Living organisms exist as a complex set of levels of organization arranged in a pattern of strong ordering with none of these levels being more important than others for a full understanding of life. Central to biological strong ordering is the organismal level. Individual organisms are of special interest to biologists because they are relevant to all biological processes regardless of the operational level of the process. This is especially true for investigations of the morphological-physiological properties of organisms. For such studies, living organisms must be considered as complex machines with all of the sophisticated integration and multifarious interactions of component parts typical of complex systems. Understanding of the properties of any individual feature in an organism depends as much, or possibly even more, on an appreciation of its connections and interactions with other features of that organism than on an understanding of its intrinsic attributes. Learning the connectivity skills, including the modes of thinking, needed to comprehend the integration of diverse components of any complex system requires a different training than that needed to determine the detailed attributes of individual parts; both are necessary, however, to achieve proper advances in biological knowledge. Case studies of several vertebrate features will be used to illustrate types of interactions which exist between structural/functional attributes, and how their recognition can lead to new and interesting questions. This “feeling for the organism” may be the major factor separating those biologists who are able to make important discoveries from those who will only provide the subsequent, less exciting details of normal science.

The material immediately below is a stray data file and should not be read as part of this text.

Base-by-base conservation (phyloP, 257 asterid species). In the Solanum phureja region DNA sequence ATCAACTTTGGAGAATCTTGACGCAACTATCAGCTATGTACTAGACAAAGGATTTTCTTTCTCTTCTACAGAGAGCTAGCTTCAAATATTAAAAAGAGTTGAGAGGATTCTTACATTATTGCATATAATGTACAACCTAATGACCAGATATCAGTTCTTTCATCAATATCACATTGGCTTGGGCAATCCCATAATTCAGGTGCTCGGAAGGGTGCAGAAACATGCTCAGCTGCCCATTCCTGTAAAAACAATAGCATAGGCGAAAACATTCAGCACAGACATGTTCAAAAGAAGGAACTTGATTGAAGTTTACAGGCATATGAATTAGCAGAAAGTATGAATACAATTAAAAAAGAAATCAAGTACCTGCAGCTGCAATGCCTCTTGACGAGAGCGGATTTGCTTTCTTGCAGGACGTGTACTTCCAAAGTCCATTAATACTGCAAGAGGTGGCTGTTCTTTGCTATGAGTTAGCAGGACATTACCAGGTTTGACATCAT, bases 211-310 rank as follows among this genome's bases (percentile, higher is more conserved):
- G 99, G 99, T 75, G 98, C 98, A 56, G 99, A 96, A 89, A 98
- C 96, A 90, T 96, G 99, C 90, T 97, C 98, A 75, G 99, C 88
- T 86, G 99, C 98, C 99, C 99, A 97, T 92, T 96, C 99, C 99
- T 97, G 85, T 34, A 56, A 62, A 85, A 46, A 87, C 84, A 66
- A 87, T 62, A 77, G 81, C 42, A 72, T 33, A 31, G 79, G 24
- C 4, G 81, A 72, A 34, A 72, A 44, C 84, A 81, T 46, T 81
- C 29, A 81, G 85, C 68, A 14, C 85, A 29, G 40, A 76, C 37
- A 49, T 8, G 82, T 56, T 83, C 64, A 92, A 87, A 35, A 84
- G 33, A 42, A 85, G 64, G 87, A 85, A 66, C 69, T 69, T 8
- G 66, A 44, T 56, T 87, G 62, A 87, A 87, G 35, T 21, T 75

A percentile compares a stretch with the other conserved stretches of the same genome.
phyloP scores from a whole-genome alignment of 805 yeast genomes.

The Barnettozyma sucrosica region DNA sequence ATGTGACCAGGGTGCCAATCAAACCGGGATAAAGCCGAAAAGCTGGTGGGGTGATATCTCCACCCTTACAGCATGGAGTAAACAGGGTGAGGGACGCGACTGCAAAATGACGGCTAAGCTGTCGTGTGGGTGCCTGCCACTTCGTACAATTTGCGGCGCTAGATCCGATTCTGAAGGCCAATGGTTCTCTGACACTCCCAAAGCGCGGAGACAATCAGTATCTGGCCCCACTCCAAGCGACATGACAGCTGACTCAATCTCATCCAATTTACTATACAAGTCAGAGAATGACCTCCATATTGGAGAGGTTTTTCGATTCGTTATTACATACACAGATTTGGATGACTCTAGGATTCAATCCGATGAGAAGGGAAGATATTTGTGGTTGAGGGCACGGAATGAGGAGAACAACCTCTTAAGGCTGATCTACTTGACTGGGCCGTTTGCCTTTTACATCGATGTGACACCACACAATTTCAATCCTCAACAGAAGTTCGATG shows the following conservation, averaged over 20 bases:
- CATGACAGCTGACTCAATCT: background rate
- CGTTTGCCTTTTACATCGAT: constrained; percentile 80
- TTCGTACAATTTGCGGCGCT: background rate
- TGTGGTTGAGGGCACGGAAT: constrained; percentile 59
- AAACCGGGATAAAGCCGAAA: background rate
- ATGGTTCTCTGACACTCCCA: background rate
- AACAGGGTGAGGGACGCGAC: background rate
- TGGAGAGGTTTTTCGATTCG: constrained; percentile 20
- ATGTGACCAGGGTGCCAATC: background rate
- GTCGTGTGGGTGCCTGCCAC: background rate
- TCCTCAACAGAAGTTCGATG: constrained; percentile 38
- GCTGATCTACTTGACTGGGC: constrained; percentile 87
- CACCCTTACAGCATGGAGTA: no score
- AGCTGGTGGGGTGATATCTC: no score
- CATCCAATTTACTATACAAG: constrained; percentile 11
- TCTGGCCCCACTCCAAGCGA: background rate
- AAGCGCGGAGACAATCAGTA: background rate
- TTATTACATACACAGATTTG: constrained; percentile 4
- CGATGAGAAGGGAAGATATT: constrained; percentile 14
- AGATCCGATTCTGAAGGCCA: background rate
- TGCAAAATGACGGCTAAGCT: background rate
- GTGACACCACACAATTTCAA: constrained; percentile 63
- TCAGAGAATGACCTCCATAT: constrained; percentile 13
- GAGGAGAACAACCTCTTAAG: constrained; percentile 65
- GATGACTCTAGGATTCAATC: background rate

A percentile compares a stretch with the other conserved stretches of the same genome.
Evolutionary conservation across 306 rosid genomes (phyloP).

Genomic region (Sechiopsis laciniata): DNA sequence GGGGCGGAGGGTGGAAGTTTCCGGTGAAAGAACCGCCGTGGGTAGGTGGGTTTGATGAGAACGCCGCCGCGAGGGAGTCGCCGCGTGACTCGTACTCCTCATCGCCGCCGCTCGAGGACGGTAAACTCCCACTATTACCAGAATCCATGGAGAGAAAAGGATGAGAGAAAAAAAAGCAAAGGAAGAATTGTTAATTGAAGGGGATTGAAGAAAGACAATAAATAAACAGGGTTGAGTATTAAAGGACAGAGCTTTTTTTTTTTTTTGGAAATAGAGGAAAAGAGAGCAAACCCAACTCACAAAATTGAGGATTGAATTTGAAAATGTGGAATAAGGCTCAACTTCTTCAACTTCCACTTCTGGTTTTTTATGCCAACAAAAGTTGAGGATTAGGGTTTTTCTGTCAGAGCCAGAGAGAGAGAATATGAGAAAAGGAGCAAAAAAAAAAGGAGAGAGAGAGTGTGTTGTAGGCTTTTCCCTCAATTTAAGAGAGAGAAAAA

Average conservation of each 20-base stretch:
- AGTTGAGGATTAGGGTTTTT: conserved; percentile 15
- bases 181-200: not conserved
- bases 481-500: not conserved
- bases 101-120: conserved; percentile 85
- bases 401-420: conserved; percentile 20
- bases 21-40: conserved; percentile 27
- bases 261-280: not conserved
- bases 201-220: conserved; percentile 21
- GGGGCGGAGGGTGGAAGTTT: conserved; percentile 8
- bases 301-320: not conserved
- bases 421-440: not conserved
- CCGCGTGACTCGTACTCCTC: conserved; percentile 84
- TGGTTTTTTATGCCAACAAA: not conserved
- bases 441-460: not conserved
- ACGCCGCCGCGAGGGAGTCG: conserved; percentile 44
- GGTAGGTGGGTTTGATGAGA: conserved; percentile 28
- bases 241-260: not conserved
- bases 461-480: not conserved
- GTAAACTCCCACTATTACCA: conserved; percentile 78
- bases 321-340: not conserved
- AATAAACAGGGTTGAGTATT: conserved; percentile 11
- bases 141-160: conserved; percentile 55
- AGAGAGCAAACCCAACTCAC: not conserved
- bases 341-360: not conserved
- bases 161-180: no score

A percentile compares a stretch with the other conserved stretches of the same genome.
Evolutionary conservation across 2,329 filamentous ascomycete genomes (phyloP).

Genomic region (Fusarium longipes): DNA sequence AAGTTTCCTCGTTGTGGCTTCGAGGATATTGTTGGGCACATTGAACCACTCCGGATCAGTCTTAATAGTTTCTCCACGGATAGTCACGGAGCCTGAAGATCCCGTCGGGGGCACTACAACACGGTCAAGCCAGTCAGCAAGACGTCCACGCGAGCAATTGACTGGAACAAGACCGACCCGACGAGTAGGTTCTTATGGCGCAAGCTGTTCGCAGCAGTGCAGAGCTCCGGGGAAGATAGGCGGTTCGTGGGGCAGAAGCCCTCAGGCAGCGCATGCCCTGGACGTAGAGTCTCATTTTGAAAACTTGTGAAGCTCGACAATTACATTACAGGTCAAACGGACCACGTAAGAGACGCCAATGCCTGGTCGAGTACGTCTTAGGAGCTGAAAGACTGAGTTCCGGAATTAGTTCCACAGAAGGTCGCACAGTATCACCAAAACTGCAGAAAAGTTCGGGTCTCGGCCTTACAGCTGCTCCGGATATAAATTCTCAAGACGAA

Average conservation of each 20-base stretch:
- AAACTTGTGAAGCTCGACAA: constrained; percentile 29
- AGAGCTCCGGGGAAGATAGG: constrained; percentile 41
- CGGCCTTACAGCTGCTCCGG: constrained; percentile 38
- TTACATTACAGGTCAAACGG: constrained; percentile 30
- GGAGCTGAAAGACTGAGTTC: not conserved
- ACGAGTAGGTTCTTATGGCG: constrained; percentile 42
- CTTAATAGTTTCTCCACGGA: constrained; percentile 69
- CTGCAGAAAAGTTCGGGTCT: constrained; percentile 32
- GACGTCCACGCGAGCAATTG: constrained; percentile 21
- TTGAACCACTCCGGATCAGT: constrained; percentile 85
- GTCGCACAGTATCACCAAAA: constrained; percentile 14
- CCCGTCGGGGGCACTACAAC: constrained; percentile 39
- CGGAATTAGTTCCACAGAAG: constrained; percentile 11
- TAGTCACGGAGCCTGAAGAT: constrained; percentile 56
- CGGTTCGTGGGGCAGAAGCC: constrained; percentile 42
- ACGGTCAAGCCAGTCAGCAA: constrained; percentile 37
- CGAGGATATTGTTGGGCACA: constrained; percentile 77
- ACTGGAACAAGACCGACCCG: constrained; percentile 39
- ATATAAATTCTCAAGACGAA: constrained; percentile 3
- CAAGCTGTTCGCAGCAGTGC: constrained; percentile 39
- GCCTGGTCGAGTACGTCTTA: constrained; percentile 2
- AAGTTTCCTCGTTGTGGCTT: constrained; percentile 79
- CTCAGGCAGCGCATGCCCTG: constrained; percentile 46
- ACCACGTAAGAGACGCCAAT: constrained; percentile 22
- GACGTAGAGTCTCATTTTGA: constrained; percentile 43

Author notes

1 From the Symposium on Is the Organism Necessary? presented at the annual meeting of the American Society of Zoologists, 27–30 December 1987, at New Orleans, Louisiana.